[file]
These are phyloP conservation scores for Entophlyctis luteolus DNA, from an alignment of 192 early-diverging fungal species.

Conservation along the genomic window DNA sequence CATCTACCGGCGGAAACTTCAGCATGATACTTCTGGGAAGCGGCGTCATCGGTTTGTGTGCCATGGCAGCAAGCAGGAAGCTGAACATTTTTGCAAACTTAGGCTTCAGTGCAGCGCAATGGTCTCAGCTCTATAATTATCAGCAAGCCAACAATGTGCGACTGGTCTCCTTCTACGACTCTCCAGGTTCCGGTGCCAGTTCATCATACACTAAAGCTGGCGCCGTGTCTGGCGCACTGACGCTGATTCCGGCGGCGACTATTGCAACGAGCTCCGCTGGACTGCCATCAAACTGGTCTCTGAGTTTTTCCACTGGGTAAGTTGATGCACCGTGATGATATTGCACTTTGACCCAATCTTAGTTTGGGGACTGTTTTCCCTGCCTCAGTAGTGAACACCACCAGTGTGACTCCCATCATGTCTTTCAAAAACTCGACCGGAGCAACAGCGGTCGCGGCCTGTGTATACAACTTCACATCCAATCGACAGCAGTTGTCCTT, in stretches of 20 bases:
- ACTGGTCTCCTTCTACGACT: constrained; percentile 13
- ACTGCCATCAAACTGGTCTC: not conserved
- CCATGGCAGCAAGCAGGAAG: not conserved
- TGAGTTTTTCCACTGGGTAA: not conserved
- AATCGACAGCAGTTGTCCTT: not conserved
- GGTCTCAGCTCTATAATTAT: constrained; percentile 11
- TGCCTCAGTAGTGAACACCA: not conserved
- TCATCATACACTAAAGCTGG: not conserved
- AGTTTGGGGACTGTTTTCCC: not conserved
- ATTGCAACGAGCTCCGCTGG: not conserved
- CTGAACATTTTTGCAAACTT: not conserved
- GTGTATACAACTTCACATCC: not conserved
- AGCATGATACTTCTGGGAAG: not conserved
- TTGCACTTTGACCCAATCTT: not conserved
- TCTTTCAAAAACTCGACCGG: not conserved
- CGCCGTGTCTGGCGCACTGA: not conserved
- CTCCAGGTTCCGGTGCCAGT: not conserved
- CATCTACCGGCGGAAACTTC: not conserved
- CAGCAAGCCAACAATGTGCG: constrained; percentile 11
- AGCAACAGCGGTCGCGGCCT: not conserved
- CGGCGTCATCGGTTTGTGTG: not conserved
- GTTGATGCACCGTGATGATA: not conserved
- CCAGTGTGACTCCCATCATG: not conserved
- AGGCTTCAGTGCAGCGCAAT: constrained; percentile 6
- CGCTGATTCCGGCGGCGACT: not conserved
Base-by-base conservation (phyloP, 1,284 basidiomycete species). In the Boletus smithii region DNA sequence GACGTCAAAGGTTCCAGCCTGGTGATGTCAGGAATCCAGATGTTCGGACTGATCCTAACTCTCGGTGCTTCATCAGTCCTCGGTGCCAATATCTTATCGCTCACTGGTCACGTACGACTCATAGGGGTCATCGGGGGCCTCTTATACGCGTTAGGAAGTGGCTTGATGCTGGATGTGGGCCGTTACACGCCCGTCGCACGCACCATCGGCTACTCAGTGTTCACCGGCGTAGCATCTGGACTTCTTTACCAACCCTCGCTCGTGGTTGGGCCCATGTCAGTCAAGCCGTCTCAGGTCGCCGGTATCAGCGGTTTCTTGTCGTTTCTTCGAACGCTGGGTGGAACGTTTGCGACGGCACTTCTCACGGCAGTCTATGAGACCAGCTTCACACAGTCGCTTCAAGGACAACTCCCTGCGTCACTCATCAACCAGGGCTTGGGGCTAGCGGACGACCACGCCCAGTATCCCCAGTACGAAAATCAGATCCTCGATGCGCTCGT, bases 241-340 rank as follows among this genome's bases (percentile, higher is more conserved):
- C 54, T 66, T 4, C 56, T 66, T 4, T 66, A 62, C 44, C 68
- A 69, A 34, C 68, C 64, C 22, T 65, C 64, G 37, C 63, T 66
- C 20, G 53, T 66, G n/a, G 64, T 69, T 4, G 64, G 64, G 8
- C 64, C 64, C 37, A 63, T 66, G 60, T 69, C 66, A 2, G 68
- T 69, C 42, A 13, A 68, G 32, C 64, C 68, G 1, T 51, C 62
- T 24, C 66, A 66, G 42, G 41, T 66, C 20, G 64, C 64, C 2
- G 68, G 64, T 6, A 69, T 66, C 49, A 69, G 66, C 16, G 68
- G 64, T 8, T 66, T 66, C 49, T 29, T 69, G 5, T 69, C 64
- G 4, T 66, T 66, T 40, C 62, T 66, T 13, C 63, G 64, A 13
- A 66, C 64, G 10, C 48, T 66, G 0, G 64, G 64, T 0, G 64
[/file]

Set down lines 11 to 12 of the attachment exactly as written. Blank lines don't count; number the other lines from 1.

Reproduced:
- AGTTTGGGGACTGTTTTCCC: not conserved
- ATTGCAACGAGCTCCGCTGG: not conserved